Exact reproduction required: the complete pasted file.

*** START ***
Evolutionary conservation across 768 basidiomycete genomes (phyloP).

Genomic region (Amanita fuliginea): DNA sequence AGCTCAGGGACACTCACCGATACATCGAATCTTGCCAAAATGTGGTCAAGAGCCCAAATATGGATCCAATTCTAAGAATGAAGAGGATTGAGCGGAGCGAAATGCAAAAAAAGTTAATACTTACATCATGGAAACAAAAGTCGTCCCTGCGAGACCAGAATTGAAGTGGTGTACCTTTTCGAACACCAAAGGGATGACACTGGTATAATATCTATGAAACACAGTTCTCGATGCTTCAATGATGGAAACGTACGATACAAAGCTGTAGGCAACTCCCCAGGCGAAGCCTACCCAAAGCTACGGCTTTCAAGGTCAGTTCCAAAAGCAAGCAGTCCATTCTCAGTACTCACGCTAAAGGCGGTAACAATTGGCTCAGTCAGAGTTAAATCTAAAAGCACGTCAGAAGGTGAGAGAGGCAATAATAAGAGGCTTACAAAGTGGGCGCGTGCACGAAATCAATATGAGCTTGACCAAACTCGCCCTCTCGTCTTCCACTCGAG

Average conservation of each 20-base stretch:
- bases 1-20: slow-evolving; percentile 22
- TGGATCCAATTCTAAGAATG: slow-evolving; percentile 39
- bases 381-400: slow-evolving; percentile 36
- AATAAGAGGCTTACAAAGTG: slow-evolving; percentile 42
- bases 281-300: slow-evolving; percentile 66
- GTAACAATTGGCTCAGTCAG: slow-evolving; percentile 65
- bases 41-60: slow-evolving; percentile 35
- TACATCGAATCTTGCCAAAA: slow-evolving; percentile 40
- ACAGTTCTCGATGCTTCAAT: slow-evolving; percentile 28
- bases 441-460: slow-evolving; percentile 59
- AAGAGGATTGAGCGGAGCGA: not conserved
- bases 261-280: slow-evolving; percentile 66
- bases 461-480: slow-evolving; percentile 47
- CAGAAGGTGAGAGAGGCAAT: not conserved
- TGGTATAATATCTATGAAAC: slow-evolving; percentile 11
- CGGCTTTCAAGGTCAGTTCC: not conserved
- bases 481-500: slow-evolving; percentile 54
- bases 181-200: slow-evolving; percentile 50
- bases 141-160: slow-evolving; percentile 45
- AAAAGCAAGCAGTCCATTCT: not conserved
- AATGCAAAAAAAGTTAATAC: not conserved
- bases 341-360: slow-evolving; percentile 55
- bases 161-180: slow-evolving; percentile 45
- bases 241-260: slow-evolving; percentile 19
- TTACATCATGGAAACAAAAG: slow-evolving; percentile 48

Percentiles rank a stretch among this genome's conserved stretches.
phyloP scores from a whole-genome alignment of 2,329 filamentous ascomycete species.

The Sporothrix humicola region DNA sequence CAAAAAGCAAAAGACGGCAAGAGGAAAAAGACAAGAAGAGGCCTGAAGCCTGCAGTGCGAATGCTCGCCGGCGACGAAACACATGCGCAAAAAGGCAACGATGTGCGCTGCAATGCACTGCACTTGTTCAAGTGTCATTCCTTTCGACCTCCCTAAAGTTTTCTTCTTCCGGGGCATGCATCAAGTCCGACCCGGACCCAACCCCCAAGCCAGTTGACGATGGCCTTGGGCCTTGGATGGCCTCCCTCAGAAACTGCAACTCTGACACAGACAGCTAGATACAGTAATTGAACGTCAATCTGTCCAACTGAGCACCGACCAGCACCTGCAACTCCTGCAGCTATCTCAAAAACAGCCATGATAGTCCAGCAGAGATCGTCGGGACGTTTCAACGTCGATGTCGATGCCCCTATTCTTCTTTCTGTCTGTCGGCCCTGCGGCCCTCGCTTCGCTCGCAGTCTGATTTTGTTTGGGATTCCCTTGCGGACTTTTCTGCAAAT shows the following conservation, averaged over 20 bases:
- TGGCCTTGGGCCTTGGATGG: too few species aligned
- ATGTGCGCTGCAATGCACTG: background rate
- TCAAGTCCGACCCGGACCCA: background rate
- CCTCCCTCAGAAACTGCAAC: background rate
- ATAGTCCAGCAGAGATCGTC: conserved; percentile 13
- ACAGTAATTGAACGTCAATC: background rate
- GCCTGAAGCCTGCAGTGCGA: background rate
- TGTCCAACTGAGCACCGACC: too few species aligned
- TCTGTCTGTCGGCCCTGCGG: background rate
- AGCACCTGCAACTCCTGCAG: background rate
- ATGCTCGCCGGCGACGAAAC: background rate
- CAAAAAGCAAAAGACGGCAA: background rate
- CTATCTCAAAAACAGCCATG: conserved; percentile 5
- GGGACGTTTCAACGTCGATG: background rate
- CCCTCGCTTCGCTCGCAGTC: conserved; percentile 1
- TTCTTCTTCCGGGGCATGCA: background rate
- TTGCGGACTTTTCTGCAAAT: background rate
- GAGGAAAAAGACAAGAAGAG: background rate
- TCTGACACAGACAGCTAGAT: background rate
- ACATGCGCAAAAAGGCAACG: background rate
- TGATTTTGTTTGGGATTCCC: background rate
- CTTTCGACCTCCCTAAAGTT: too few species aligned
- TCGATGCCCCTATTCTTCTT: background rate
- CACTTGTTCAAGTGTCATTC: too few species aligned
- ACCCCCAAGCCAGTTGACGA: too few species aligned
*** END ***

Evolutionary conservation across 768 basidiomycete genomes (phyloP).

Genomic region (Amanita fuliginea): DNA sequence AGCTCAGGGACACTCACCGATACATCGAATCTTGCCAAAATGTGGTCAAGAGCCCAAATATGGATCCAATTCTAAGAATGAAGAGGATTGAGCGGAGCGAAATGCAAAAAAAGTTAATACTTACATCATGGAAACAAAAGTCGTCCCTGCGAGACCAGAATTGAAGTGGTGTACCTTTTCGAACACCAAAGGGATGACACTGGTATAATATCTATGAAACACAGTTCTCGATGCTTCAATGATGGAAACGTACGATACAAAGCTGTAGGCAACTCCCCAGGCGAAGCCTACCCAAAGCTACGGCTTTCAAGGTCAGTTCCAAAAGCAAGCAGTCCATTCTCAGTACTCACGCTAAAGGCGGTAACAATTGGCTCAGTCAGAGTTAAATCTAAAAGCACGTCAGAAGGTGAGAGAGGCAATAATAAGAGGCTTACAAAGTGGGCGCGTGCACGAAATCAATATGAGCTTGACCAAACTCGCCCTCTCGTCTTCCACTCGAG

Average conservation of each 20-base stretch:
- bases 1-20: slow-evolving; percentile 22
- TGGATCCAATTCTAAGAATG: slow-evolving; percentile 39
- bases 381-400: slow-evolving; percentile 36
- AATAAGAGGCTTACAAAGTG: slow-evolving; percentile 42
- bases 281-300: slow-evolving; percentile 66
- GTAACAATTGGCTCAGTCAG: slow-evolving; percentile 65
- bases 41-60: slow-evolving; percentile 35
- TACATCGAATCTTGCCAAAA: slow-evolving; percentile 40
- ACAGTTCTCGATGCTTCAAT: slow-evolving; percentile 28
- bases 441-460: slow-evolving; percentile 59
- AAGAGGATTGAGCGGAGCGA: not conserved
- bases 261-280: slow-evolving; percentile 66
- bases 461-480: slow-evolving; percentile 47
- CAGAAGGTGAGAGAGGCAAT: not conserved
- TGGTATAATATCTATGAAAC: slow-evolving; percentile 11
- CGGCTTTCAAGGTCAGTTCC: not conserved
- bases 481-500: slow-evolving; percentile 54
- bases 181-200: slow-evolving; percentile 50
- bases 141-160: slow-evolving; percentile 45
- AAAAGCAAGCAGTCCATTCT: not conserved
- AATGCAAAAAAAGTTAATAC: not conserved
- bases 341-360: slow-evolving; percentile 55
- bases 161-180: slow-evolving; percentile 45
- bases 241-260: slow-evolving; percentile 19
- TTACATCATGGAAACAAAAG: slow-evolving; percentile 48

Percentiles rank a stretch among this genome's conserved stretches.
phyloP scores from a whole-genome alignment of 2,329 filamentous ascomycete species.

The Sporothrix humicola region DNA sequence CAAAAAGCAAAAGACGGCAAGAGGAAAAAGACAAGAAGAGGCCTGAAGCCTGCAGTGCGAATGCTCGCCGGCGACGAAACACATGCGCAAAAAGGCAACGATGTGCGCTGCAATGCACTGCACTTGTTCAAGTGTCATTCCTTTCGACCTCCCTAAAGTTTTCTTCTTCCGGGGCATGCATCAAGTCCGACCCGGACCCAACCCCCAAGCCAGTTGACGATGGCCTTGGGCCTTGGATGGCCTCCCTCAGAAACTGCAACTCTGACACAGACAGCTAGATACAGTAATTGAACGTCAATCTGTCCAACTGAGCACCGACCAGCACCTGCAACTCCTGCAGCTATCTCAAAAACAGCCATGATAGTCCAGCAGAGATCGTCGGGACGTTTCAACGTCGATGTCGATGCCCCTATTCTTCTTTCTGTCTGTCGGCCCTGCGGCCCTCGCTTCGCTCGCAGTCTGATTTTGTTTGGGATTCCCTTGCGGACTTTTCTGCAAAT shows the following conservation, averaged over 20 bases:
- TGGCCTTGGGCCTTGGATGG: too few species aligned
- ATGTGCGCTGCAATGCACTG: background rate
- TCAAGTCCGACCCGGACCCA: background rate
- CCTCCCTCAGAAACTGCAAC: background rate
- ATAGTCCAGCAGAGATCGTC: conserved; percentile 13
- ACAGTAATTGAACGTCAATC: background rate
- GCCTGAAGCCTGCAGTGCGA: background rate
- TGTCCAACTGAGCACCGACC: too few species aligned
- TCTGTCTGTCGGCCCTGCGG: background rate
- AGCACCTGCAACTCCTGCAG: background rate
- ATGCTCGCCGGCGACGAAAC: background rate
- CAAAAAGCAAAAGACGGCAA: background rate
- CTATCTCAAAAACAGCCATG: conserved; percentile 5
- GGGACGTTTCAACGTCGATG: background rate
- CCCTCGCTTCGCTCGCAGTC: conserved; percentile 1
- TTCTTCTTCCGGGGCATGCA: background rate
- TTGCGGACTTTTCTGCAAAT: background rate
- GAGGAAAAAGACAAGAAGAG: background rate
- TCTGACACAGACAGCTAGAT: background rate
- ACATGCGCAAAAAGGCAACG: background rate
- TGATTTTGTTTGGGATTCCC: background rate
- CTTTCGACCTCCCTAAAGTT: too few species aligned
- TCGATGCCCCTATTCTTCTT: background rate
- CACTTGTTCAAGTGTCATTC: too few species aligned
- ACCCCCAAGCCAGTTGACGA: too few species aligned